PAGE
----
The Next Generation's Culture
This week, I attended a conference sponsored by the National Foundation for Jewish Culture on young adults, culture, and Jewish engagement. The conference was based on their study Cultural Events and Jewish Identities on the social and cultural fusion of young unaffiliated Jews ages 25-35 in New York City.
As a young engaged Jew who falls on the fringe of the young adults defined by the study (I’m only 23), I was intrigued to find out more about the report.
Strangely, I thought, for a conference focused on young people, more than the first half of the day was spent listening to the voices of the older generation. They all agreed that being a young Jew is more about “do it your own way” than “do it like everyone else.” Young Jews are not drawn to traditional programs sponsored by the OJC (Organized Jewish Community) because they see them as bland, conformist, and conservative. Instead, young Jews seek out cultural events that cross boundaries and are ironic and playful.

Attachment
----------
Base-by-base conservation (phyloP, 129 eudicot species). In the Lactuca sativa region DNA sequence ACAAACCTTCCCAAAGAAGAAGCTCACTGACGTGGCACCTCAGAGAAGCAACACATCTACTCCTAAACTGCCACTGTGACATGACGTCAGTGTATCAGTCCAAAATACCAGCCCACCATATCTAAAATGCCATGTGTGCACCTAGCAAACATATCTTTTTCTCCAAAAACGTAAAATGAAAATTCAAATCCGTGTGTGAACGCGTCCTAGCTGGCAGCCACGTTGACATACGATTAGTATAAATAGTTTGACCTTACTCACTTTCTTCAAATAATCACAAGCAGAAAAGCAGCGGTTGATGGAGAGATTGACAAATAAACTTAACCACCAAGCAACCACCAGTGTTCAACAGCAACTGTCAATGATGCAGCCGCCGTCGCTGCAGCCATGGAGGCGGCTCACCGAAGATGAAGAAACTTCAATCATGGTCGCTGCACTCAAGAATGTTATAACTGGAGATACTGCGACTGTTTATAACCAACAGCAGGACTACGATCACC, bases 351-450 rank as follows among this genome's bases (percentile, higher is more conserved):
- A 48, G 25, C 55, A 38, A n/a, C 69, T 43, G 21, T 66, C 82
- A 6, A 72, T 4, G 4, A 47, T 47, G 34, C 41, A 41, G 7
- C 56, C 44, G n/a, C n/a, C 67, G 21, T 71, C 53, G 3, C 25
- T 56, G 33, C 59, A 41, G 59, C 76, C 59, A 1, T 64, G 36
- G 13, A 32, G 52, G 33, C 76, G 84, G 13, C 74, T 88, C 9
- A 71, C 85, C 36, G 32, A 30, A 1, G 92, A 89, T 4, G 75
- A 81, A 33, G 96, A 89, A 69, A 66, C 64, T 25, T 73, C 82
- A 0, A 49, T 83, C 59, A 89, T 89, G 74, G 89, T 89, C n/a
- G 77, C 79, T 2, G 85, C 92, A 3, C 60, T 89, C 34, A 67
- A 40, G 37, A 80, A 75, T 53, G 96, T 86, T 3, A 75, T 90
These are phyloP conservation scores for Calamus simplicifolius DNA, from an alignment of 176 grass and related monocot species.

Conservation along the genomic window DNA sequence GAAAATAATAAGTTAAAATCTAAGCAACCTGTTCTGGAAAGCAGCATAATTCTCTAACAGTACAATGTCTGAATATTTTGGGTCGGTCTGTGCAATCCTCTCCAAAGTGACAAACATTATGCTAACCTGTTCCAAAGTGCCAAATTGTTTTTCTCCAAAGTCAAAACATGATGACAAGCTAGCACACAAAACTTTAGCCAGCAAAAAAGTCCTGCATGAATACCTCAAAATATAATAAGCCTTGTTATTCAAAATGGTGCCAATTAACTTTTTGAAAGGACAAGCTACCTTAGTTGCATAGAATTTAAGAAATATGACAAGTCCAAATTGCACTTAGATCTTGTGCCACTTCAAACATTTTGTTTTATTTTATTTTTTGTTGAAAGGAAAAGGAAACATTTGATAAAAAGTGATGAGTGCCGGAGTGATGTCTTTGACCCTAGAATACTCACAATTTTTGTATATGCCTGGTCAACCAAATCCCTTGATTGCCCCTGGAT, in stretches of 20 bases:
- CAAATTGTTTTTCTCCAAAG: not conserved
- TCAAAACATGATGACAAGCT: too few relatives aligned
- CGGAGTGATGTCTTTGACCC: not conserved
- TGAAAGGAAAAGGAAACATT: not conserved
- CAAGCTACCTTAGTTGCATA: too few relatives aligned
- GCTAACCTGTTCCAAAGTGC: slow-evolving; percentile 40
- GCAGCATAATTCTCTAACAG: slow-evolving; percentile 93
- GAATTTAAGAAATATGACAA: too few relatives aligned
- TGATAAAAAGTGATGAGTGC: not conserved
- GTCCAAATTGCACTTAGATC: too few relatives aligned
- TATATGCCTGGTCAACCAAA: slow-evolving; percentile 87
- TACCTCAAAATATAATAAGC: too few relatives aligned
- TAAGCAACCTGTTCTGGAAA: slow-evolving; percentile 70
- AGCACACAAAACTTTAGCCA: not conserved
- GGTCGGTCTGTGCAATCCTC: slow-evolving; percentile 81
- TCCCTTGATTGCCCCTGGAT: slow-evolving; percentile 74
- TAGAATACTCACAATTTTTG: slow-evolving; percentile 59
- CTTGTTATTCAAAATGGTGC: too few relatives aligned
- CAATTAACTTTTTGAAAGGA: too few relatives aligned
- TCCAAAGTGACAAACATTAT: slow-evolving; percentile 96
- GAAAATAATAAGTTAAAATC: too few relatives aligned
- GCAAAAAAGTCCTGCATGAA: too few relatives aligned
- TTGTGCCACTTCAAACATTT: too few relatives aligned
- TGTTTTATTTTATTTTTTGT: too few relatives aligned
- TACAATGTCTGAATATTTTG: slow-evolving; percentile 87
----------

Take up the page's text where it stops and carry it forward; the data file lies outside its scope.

Finally, the last panel featured the people I wanted to hear from—the young Jewish leaders in their 20s who managed to engage young unaffiliated Jews through the internet, film, and music: “Mobius,” the creator of the Jewschool blog ; Ronit, a documentary filmmaker who started Just Vision and director of a new documentary about Israeli and Palestinian peace makers; and Aaron, the founder of Jdub Records. They embodied the heart and soul of the conference. I admire the way in which they expressed their creativity in unique venues, taking traditional cultural roots and making them modern. Moreover, their ideas have drawn so many young unaffiliated Jews together that I am inspired by their initiative and only hope that more young Jews will follow in their footsteps.
Unfortunately, the conference attendance did not reflect the age group studied in the report. I would have liked to hear their reactions to the study, but maybe blogs are the place for that conversation to take place – add your voice here!